Emperor Claudius II faced many challenges from enemies inside and outside the Roman Empire. Generals vied for control of the empire and the borders crumbled without protection. The Gothic tribes proved particularly troublesome. Claudius marched on the Goths in late 268 A.D. The Romans confronted the barbarians in modern Syria in 269. Claudius earned the surname Gothicus for a smashing victory at Naissus. The emperor’s victory removed the Gothic threat from the Balkans for decades.
The Goths launched a series of incursions into the Roman Empire in the third century. Gallienus’ navy defeated the invaders at sea, but failed to end the threat. The Goths slipped out of the Black Sea coast and into the Aegean. They attacked Greece before being temporarily defeated. Afterward, Gallienus moved to counter another revolt, but the army assassinated the emperor before he could move. They proclaimed Claudius the new ruler after the murder.
Immediately, Claudius II moved on another barbarian force that threatened Rome. Meanwhile, the Goths launched another invasion. They attacked Aegean civilization, but retreated to the Balkans once Claudius marched on their position. The Goths managed to stop to plunder along the retreat. Eventually, Claudius caught the invaders and the battle began.
The exact strength of the two forces engaged remains unknown. Ancient sources are unclear and often exaggerate. By all accounts, the fighting grew desperate and vicious with many casualties. Claudius turned the battle against the Goths through trickery. The Romans feigned retreat and then turned on the pursuing Goths inflicting a crushing blow. The Romans obliterated the enemy force.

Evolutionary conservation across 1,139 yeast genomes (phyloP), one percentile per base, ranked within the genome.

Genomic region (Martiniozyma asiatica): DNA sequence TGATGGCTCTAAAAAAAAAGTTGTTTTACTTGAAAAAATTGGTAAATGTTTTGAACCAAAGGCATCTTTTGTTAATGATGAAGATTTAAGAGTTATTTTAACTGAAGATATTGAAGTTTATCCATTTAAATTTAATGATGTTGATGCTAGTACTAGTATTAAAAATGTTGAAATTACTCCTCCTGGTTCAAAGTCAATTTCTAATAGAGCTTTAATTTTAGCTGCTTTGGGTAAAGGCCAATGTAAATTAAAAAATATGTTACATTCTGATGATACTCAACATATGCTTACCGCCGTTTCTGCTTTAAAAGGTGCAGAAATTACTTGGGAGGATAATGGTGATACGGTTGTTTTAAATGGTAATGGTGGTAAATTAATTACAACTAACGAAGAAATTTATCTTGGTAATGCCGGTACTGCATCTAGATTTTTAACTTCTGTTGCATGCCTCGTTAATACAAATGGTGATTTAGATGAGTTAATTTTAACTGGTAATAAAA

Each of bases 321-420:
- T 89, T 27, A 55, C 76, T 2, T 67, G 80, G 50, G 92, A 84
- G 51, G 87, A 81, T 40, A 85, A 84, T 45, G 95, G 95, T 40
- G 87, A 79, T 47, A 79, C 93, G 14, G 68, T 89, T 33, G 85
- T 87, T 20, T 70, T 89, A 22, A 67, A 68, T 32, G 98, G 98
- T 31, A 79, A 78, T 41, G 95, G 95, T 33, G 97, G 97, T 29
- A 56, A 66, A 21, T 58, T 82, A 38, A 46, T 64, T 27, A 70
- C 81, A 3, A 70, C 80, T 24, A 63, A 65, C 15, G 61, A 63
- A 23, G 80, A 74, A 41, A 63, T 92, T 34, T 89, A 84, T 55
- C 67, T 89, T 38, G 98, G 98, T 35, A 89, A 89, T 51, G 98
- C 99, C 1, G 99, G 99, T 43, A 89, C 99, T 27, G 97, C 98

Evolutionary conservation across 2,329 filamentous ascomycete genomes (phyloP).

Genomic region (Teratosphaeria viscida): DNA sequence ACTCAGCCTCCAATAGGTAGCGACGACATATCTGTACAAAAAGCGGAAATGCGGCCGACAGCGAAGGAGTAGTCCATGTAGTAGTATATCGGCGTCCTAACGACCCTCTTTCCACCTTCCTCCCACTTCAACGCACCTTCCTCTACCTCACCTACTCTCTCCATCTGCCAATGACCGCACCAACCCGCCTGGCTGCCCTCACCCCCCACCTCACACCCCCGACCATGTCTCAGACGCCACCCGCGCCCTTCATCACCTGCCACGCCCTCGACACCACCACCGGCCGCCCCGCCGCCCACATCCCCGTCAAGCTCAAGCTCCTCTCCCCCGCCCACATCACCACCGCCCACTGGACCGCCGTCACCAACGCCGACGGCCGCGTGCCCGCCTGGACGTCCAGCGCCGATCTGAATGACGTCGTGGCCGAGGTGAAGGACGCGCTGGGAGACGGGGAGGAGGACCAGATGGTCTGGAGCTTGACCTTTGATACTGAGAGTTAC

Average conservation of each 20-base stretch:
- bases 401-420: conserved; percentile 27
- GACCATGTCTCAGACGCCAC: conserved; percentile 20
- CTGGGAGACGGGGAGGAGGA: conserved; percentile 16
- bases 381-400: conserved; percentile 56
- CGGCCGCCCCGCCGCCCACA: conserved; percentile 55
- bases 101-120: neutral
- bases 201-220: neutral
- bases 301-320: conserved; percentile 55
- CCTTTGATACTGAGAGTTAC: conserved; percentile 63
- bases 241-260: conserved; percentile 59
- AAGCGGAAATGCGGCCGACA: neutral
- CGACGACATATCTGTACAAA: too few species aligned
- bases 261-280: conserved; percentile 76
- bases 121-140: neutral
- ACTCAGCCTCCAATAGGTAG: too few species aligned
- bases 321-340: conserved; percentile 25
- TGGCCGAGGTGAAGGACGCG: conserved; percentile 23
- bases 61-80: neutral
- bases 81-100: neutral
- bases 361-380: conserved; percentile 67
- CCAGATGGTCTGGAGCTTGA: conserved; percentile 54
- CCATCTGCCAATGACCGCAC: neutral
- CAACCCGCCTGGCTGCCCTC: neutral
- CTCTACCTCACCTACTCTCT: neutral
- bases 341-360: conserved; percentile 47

Survivors fled, but were continually attacked by the Roman cavalry. Eventually, many starved to death while others escaped. Rome tracked them to Mount Haemus, where an epidemic further decimated the Goths. The two sides skirmished, but the Romans finally withdrew to face another problem.
The Roman withdrawal provided the Goths breathing room to regroup. The Senate declared Claudius the victor and dubbed him “Gothicus” as the conqueror of the Goths. He died of the plague in 270. A reinvigorated Gothic force returned in 271. Emperor Aurelian returned to defeat the Goths again. This eliminated the Goth threat for decades. However, Aurelian pulled Rome out of Dacia in order to create a stronger frontier defense and buffer zone. Rome never returned to govern the province.
The Roman frontier crumbled as rival generals warred in the third century. Claudius Gothicus assumed imperial power upon the murder of his predecessor. Gothicus moved on the barbarians ravaging the Aegean and Balkans. He defeated them at the Battle of Naissus in 269 A.D. The Gallic Empire forced his withdrawal before finishing off the Goths. Gothicus died in 270 from an illness. His successor, Aurelian, completed the task and eliminated the Goth threat for decades, but lost Dacia in the process.